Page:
The Watchers

The Watchers

Wednesday, 7 June 2017

Murder On The Orient Express (1974)


Last week, the first trailer for the new version of Murder On The Orient Express was released. Directed by and starring Kenneth Branagh as Hercule Poirot, the cast also includes Michelle Pfeiffer, Judi Dench, Penelope Cruz, Willem Dafoe, and Johnny Depp. 

However, it is not the first film adaptation of Agatha Christie's novel. There was a version released in 1974, directed by Sidney Lumet, which was the first of the all-star Christie adaptations of the 1970s and 1980s.

December 1935. The famed Belgian detective Hercule Poirot is travelling from Istanbul to England aboard the Orient Express. He is berthed in the Calais coach and is approached by an American businessman, Samuel Ratchett, to provide protection for him; Ratchett has been receiving death threats. Poirot turns the offer down. Later that night, the train is stuck in a snowdrift whilst travelling through Yugoslavia. The following morning, Ratchett is found dead, stabbed to death multiple times during the night.

But who did it? Was it the American widow? The Swedish missionary? Could it have been the Russian princess, or her faithful ladies' maid? How about Ratchett's secretary, or the English teacher? The Scottish soldier or the French conductor? The American businessman or the Italian car salesman? Maybe it was the Hungarian count or his wife? Or- in the best traditions of crime novels- did the butler do it? 

With so many suspects and only a short amount of time before the Yugoslav authorities arrive, Poirot must follow the clues, interview the suspects, exercise his little grey cells and find out who the killer is...

The suspects - but whodunnit?
Christie's novel was originally published in 1934 and is one of her most famous, as much for the solution to the murder as the story itself. It makes the most of its enclosed setting, has some interesting red herrings and is a masterpiece of plotting. Paul Dehn's screenplay (with uncredited work by Anthony Shaffer) maintains this intricacy.

Albert Finney as Hercule Poirot
Albert Finney plays Poirot here, the first and (so far) only time he's played the role. His performance is very different from that of Peter Ustinov or David Suchet; Finney seems to play up the bon vivant side to Poirot's nature and there seems very little of the moral dilemma which Poirot finds himself in at the end of the story (although that could be a scripting issue). Considering Finney wasn't the first choice to play Poirot- the role was originally offered first to Alec Guinness and then to Paul Scofield, both of whom were unavailable- he gives a strong performance throughout, especially during the summation where he reveals the identity of the murderer. Finney was nominated for a Best Actor Oscar for his role, although lost to Art Carney for Harry And Tonto.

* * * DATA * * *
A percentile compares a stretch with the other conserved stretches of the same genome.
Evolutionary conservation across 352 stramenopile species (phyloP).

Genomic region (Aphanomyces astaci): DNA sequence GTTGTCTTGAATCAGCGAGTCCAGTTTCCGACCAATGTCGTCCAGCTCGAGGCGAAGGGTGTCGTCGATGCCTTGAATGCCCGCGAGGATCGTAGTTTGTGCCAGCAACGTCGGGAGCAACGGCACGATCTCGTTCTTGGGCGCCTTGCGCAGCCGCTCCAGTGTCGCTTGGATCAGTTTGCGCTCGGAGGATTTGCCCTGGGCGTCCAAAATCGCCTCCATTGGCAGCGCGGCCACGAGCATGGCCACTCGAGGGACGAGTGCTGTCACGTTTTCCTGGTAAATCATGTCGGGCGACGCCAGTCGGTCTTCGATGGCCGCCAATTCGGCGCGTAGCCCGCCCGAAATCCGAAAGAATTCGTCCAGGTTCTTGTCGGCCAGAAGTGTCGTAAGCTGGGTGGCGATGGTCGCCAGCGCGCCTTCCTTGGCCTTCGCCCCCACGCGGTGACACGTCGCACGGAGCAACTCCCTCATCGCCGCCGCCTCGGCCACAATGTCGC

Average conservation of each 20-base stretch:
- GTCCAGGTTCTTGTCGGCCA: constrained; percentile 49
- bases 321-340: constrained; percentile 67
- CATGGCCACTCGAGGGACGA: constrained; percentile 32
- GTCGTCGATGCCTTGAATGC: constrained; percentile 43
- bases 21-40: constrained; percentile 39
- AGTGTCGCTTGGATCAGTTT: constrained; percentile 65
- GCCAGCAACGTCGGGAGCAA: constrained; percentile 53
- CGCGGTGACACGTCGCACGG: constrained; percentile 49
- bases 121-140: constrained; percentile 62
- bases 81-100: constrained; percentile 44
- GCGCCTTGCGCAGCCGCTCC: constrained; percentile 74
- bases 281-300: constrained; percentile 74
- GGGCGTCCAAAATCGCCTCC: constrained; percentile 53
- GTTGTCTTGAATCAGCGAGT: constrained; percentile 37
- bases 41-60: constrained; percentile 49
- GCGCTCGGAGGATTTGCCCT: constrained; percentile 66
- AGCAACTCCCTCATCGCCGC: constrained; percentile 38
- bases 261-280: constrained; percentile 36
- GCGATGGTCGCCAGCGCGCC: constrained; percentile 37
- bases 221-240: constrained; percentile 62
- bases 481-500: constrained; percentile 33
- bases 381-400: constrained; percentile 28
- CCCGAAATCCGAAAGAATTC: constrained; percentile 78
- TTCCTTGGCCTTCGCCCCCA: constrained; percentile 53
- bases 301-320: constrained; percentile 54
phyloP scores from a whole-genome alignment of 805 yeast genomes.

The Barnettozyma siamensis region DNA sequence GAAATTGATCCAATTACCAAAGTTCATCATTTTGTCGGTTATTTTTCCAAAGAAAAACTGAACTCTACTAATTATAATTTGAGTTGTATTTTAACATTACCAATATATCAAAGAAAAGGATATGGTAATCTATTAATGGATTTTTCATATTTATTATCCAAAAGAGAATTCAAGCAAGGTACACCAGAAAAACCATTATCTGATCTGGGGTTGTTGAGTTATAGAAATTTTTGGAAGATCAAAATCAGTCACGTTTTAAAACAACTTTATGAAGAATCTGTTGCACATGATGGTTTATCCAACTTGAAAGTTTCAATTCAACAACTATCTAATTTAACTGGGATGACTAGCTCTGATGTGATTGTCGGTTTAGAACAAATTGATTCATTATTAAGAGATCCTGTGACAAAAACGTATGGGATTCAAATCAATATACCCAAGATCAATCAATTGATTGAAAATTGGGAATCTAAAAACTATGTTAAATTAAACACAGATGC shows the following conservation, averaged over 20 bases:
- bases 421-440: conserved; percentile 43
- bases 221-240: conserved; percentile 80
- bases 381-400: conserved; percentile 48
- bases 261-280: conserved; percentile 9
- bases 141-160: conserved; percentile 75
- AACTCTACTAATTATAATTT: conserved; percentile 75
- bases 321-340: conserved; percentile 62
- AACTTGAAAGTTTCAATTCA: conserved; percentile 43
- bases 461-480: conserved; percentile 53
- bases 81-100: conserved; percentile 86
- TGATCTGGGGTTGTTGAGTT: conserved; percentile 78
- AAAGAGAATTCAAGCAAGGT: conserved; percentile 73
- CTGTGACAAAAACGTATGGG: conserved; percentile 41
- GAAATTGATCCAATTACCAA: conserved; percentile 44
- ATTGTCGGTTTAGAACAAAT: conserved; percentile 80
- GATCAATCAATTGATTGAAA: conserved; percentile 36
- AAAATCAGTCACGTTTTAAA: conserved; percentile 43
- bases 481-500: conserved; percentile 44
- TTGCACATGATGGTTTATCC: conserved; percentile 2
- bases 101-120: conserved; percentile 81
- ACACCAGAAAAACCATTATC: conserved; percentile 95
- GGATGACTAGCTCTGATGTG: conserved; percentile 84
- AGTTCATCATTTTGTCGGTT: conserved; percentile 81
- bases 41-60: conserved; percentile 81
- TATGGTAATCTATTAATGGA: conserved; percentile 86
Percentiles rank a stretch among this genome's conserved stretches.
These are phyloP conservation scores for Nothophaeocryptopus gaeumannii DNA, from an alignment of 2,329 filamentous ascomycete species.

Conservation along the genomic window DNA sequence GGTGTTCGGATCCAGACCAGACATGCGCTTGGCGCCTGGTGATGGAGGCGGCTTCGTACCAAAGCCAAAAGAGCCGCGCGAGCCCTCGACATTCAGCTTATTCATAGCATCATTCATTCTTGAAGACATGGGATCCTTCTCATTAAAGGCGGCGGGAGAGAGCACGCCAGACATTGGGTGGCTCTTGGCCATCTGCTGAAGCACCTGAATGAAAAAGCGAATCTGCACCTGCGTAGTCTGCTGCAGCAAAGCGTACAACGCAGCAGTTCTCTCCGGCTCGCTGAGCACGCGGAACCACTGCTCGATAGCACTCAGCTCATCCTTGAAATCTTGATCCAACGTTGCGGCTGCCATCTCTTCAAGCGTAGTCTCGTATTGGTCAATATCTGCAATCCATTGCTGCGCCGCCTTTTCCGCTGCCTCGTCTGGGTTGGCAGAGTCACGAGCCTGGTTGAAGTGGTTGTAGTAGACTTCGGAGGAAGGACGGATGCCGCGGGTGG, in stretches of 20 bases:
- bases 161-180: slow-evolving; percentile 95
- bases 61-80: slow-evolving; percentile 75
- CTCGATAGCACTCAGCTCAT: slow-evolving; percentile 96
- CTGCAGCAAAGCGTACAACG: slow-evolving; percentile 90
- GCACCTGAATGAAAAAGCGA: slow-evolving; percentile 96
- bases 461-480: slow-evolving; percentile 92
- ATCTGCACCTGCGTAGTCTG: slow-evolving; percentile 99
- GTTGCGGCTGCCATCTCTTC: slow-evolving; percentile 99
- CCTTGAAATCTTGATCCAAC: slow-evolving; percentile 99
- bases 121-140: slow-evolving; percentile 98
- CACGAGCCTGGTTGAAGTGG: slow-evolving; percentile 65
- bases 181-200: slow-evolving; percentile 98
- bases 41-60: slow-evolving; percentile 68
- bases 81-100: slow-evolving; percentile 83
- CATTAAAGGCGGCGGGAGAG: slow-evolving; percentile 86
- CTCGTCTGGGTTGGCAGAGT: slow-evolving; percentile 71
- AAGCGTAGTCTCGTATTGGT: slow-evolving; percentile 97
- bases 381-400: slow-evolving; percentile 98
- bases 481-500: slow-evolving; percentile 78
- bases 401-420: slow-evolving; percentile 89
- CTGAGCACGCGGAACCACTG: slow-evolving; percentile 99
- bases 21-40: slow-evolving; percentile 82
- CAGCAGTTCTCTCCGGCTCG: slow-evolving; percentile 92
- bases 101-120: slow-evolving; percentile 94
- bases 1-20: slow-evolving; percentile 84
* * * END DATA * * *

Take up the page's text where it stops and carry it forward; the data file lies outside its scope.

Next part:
Lauren Bacall as Mrs Hubbard
The rest of the cast are superb, with particular stand-out performances by Lauren Bacall as the garrulous widow Mrs Hubbard, John Gielgud who puts in a stiff upper lip as Ratchett's valet Beddoes, and Anthony Perkins as the nervous secretary Hector McQueen. There's a lovely turn by Vanessa Redgrave as teacher Mary Debenham, who coolly responds to Poirot's questioning, and Sean Connery is strong as the taciturn Colonel Arbuthnot. Ingrid Bergman gives a nice performance as the slightly scatty missionary Greta Ohlsson, while Wendy Hiller and Rachel Roberts make a formidable duo as the Princess Dragomiroff and her maid Hildegarde Schmidt. Michael York and Jacqueline Bisset round off the main cast nicely as the fiery Count Andrenyi and the quiet Countess, whilst Richard Widmark gives an air of oily charm as the doomed Ratchett.

Murder On The Orient Express was nominated for six Oscars (including Best Adapted Screenplay, Best Cinematography and Best Original Score), winning one: Best Supporting Actress for Ingrid Bergman. Bergman also won the Best Supporting Actress BAFTA for her role, whilst John Gielgud won the Best Supporting Actor BAFTA.

Ingrid Bergman with her Best Supporting Actress Oscar
Agatha Christie had been reportedly unimpressed by previous attempts to adapt her novels- there had been a few adaptations of And Then There Were None, the Margaret Rutherford Miss Marple films, and The Alphabet Murders with Tony Randall as Poirot- and she had initially refused to sell the film rights to any more of her novels. She was persuaded by Nat Coleman (chairman of EMI) and Lord Louis Mountbatten (father-in-law of producer John Brabourne) to allow them to film Murder On The Orient Express.

Christie attended the premiere in November 1974 (on what would be her final public appearance before her death in January 1976) and it was the only film adaptation released in her lifetime that she was completely satisfied with. She particularly liked Finney's performance as Poirot, saying it came closest to her idea of the Belgian detective- although she did say that she was a little disappointed with the moustache! (I wonder what she'd make of Branagh's comedy walrus moustache in this new version!)

Dame Agatha Christie meets Queen Elizabeth II at the Murder On The Orient Express premiere
So if you need a recommendation to see this film, you can do worse than the author's own seal of approval. It's a classy, elegant adaptation of a superb novel and expertly acted by a stellar cast. Branagh's got some way to go to match the excellence of this film.

Tez

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